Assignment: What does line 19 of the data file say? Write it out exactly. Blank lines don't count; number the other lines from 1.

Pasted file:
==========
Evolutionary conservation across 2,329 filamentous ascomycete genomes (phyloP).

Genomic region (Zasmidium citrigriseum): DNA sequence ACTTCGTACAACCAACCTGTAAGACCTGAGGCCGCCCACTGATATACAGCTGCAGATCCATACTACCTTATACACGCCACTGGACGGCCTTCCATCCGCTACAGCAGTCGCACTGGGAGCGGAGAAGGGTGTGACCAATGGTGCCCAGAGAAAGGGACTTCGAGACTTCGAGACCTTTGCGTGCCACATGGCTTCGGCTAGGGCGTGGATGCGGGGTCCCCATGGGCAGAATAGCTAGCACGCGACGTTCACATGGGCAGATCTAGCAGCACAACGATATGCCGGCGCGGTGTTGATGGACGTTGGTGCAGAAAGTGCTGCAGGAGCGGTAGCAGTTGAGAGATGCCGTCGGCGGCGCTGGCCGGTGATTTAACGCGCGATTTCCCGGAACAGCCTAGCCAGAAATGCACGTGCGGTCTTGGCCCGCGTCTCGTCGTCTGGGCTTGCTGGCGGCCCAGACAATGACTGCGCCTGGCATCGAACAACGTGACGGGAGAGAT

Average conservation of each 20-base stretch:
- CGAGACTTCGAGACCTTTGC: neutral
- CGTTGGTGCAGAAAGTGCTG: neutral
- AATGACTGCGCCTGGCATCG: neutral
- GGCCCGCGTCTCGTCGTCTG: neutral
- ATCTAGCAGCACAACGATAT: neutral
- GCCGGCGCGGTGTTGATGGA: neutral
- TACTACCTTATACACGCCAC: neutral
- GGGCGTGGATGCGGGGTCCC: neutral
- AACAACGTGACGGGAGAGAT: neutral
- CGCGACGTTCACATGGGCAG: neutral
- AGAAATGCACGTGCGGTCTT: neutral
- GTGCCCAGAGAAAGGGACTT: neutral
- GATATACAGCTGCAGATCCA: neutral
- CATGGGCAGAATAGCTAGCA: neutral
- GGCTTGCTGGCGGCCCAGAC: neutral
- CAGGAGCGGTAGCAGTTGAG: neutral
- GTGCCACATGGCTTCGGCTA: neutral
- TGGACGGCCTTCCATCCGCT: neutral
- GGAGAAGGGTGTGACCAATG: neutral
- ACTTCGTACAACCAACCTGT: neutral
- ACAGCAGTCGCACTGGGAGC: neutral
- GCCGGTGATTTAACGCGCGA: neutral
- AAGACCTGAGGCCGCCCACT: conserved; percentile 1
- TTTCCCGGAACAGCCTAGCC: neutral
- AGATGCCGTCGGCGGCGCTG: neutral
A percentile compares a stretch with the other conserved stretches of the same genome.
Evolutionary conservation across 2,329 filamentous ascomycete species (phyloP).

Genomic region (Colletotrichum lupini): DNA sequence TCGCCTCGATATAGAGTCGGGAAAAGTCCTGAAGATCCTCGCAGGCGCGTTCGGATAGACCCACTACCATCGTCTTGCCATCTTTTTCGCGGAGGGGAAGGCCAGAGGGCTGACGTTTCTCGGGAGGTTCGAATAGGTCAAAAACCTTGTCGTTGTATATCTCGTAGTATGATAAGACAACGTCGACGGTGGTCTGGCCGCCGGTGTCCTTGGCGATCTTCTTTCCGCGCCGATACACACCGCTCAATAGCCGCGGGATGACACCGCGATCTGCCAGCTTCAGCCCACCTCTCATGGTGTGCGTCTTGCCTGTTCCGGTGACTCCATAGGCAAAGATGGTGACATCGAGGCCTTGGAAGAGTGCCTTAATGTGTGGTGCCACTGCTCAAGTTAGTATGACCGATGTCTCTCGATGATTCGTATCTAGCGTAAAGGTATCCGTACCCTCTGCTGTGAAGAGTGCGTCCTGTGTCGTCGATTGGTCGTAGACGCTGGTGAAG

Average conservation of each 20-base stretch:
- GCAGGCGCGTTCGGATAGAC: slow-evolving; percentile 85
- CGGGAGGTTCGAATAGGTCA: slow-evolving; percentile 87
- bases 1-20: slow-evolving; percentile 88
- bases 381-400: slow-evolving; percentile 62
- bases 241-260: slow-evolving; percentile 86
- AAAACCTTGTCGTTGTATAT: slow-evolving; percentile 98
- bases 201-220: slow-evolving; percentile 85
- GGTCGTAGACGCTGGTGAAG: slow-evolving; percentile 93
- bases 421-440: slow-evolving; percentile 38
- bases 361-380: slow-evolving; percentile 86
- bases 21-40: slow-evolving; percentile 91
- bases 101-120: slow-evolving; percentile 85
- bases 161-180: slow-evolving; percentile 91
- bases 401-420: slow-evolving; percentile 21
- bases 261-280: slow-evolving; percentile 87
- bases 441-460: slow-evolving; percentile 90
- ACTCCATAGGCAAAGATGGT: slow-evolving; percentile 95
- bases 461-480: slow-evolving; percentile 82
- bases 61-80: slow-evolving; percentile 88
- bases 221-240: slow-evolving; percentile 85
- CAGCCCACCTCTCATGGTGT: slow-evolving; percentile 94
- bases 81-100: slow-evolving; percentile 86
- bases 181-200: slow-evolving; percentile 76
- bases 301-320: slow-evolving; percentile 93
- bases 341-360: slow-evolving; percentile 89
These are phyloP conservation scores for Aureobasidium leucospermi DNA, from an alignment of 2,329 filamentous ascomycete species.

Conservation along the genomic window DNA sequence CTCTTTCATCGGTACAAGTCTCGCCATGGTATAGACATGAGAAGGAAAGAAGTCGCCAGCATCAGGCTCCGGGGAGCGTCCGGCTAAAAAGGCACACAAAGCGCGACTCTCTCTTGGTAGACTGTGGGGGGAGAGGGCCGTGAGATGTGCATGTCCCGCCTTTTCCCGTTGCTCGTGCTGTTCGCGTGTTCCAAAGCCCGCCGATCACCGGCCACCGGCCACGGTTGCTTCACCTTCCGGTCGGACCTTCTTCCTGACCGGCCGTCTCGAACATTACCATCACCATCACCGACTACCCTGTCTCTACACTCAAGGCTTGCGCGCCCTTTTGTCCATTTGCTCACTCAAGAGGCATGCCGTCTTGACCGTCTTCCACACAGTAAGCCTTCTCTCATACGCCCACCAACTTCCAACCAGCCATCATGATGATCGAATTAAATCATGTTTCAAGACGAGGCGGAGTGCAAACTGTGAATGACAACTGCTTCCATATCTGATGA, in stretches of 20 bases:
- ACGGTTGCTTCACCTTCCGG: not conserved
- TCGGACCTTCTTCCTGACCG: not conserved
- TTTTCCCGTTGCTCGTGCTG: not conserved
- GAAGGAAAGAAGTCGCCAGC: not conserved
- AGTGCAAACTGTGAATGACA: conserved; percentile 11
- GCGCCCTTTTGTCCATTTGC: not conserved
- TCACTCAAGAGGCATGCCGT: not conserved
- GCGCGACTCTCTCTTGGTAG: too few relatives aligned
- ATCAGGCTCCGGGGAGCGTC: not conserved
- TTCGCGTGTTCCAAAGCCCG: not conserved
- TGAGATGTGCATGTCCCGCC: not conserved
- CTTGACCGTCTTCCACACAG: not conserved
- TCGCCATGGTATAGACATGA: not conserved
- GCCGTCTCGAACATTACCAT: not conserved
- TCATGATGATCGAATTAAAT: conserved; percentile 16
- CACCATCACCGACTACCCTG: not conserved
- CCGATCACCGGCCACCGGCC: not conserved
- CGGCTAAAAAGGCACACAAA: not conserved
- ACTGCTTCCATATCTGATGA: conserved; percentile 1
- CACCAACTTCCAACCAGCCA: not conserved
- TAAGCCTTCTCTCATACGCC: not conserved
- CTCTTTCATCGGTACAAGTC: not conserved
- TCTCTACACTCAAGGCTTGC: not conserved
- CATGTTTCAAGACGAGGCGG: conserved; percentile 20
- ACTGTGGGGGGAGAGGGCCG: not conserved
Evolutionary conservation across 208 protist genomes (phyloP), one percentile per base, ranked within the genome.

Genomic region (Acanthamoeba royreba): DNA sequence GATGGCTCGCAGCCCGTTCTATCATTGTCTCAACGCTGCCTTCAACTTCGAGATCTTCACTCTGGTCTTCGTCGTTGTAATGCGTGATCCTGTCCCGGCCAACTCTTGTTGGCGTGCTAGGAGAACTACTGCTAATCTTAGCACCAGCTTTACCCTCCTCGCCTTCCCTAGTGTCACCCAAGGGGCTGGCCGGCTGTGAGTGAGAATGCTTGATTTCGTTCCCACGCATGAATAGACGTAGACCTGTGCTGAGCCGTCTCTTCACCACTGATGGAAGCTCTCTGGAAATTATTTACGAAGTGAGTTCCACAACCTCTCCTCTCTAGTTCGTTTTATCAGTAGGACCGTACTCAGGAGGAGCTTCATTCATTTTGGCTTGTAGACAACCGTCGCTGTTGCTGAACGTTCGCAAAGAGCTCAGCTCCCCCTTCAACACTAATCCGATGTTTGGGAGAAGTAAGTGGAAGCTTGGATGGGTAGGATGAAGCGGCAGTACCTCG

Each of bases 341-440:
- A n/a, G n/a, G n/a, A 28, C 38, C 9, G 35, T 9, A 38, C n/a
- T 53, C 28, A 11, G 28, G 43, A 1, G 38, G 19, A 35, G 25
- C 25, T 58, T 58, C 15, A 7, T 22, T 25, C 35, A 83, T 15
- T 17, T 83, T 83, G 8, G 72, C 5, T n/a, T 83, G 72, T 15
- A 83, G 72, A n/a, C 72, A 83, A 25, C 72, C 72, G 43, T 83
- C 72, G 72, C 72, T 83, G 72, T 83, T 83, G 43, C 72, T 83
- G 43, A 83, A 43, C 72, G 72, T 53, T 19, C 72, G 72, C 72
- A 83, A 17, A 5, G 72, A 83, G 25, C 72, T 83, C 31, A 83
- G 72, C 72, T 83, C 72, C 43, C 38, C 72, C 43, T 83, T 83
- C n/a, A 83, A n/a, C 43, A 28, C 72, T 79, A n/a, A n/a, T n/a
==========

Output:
- CAGGAGCGGTAGCAGTTGAG: neutral